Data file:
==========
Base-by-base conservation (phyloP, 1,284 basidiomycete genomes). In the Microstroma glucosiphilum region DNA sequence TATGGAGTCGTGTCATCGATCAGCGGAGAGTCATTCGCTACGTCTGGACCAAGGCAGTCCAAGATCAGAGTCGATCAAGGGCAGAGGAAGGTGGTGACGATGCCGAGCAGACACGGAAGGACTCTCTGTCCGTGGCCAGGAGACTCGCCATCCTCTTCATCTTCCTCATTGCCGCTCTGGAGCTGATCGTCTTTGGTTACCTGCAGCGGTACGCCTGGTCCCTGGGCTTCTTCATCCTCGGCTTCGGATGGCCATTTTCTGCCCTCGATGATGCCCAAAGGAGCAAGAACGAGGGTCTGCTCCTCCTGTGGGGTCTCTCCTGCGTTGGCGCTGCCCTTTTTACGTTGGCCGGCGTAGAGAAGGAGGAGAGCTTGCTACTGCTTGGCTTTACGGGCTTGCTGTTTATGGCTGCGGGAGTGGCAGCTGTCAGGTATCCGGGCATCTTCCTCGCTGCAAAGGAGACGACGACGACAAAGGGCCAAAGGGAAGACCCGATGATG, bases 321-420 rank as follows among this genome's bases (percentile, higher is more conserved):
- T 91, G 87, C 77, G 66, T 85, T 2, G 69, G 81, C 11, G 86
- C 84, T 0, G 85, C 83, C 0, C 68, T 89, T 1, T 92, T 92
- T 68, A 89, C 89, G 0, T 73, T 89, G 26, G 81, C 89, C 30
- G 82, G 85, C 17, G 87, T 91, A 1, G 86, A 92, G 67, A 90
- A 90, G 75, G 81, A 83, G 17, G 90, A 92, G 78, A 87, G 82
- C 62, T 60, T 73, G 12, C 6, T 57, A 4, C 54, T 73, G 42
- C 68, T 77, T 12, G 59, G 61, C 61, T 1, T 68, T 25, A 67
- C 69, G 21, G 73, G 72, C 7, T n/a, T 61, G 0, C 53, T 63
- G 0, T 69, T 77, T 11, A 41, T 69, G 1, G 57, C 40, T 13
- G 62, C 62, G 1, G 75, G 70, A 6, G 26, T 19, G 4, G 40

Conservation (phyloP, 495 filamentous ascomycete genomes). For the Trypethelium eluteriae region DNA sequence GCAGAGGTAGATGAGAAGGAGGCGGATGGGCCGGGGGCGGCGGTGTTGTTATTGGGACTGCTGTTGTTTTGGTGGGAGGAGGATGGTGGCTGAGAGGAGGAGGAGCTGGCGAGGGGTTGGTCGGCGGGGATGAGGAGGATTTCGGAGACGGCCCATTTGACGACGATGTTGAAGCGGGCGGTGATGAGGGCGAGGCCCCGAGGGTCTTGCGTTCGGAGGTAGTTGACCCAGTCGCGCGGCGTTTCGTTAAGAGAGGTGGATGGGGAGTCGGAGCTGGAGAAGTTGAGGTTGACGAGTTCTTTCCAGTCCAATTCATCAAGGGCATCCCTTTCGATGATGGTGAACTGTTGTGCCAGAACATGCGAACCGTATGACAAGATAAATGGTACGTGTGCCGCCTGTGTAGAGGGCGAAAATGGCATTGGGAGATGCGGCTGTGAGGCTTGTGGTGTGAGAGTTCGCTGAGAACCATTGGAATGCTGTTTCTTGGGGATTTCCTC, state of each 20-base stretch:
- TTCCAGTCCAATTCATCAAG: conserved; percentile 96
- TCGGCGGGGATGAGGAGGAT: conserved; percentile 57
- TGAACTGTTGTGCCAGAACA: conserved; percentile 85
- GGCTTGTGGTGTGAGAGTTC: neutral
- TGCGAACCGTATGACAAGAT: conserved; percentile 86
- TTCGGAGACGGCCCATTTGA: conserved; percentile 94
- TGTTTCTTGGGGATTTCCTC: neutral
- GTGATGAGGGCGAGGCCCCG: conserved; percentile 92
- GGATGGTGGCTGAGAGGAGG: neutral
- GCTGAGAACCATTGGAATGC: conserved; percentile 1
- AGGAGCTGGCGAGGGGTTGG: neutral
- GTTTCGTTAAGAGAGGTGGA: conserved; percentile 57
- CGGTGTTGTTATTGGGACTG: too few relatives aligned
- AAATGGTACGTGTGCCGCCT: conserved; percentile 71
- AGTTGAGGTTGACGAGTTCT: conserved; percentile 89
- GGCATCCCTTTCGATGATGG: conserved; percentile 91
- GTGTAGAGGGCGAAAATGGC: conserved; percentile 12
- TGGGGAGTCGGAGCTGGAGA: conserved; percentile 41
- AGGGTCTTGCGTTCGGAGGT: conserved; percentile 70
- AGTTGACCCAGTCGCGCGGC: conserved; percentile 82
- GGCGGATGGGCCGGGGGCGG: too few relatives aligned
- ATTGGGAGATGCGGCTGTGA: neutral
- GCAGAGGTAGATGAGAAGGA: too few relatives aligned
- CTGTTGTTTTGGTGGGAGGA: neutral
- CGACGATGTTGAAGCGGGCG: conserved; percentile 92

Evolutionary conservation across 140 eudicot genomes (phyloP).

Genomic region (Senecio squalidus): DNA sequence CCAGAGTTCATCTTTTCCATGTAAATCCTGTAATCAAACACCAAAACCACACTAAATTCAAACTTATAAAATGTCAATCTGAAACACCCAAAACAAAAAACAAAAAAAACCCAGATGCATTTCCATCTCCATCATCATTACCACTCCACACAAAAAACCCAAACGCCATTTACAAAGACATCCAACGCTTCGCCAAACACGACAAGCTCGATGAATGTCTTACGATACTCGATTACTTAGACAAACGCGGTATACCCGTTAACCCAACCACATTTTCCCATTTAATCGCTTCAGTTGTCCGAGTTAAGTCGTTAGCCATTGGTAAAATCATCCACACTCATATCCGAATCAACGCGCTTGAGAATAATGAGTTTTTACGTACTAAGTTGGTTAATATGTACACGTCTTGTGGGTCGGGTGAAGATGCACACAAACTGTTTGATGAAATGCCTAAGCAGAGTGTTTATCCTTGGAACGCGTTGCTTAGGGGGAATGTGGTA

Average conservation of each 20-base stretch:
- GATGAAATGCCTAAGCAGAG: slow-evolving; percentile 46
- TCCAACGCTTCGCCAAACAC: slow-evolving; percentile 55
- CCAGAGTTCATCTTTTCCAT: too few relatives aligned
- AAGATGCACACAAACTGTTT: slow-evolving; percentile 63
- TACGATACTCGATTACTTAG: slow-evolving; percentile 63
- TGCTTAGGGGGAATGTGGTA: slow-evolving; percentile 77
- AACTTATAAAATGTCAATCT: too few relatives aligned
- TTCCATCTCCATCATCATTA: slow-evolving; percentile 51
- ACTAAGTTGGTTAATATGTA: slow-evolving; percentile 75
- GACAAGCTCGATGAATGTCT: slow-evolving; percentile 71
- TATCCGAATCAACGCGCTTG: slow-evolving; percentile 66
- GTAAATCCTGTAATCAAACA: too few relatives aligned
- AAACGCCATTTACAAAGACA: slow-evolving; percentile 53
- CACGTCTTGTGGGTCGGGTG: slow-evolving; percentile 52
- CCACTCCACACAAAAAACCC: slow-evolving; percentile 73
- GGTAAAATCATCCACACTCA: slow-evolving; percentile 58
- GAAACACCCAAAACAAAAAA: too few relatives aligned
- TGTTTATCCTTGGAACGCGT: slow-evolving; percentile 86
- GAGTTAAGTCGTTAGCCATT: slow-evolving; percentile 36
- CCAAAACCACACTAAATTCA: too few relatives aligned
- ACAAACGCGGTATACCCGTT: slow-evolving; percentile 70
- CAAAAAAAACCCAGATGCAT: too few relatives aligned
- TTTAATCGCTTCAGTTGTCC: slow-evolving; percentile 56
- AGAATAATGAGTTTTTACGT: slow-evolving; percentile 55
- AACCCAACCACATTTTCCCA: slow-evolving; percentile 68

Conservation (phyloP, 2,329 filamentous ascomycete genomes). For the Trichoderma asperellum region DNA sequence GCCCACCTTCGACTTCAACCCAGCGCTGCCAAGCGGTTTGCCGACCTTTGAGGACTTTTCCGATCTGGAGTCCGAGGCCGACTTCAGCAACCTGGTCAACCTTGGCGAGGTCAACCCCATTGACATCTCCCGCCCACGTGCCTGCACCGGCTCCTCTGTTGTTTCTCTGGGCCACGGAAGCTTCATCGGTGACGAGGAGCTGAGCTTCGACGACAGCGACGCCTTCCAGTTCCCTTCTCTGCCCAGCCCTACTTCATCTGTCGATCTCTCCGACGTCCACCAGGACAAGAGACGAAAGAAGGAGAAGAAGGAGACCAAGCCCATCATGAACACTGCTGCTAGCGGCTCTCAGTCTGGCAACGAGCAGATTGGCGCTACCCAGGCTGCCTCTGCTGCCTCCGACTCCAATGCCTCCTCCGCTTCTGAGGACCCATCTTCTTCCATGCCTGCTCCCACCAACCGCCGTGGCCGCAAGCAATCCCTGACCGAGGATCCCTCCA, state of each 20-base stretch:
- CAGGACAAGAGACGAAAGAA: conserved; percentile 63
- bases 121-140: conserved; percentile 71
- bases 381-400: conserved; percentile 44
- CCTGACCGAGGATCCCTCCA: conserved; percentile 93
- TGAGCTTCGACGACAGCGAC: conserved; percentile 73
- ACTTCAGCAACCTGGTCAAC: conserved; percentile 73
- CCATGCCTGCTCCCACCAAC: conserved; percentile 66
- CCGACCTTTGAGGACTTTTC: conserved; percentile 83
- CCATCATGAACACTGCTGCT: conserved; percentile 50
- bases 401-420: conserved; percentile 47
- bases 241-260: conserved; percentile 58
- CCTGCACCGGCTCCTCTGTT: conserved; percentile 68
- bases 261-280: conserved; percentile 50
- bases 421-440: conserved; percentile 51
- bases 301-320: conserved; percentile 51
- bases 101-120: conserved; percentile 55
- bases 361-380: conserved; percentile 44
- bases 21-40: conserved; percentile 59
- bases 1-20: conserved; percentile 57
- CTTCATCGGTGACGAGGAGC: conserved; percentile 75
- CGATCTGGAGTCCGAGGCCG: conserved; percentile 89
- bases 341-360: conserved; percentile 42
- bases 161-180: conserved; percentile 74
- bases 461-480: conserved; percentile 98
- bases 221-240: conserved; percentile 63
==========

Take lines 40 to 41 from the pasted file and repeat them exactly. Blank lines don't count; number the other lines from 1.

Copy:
Average conservation of each 20-base stretch:
- GATGAAATGCCTAAGCAGAG: slow-evolving; percentile 46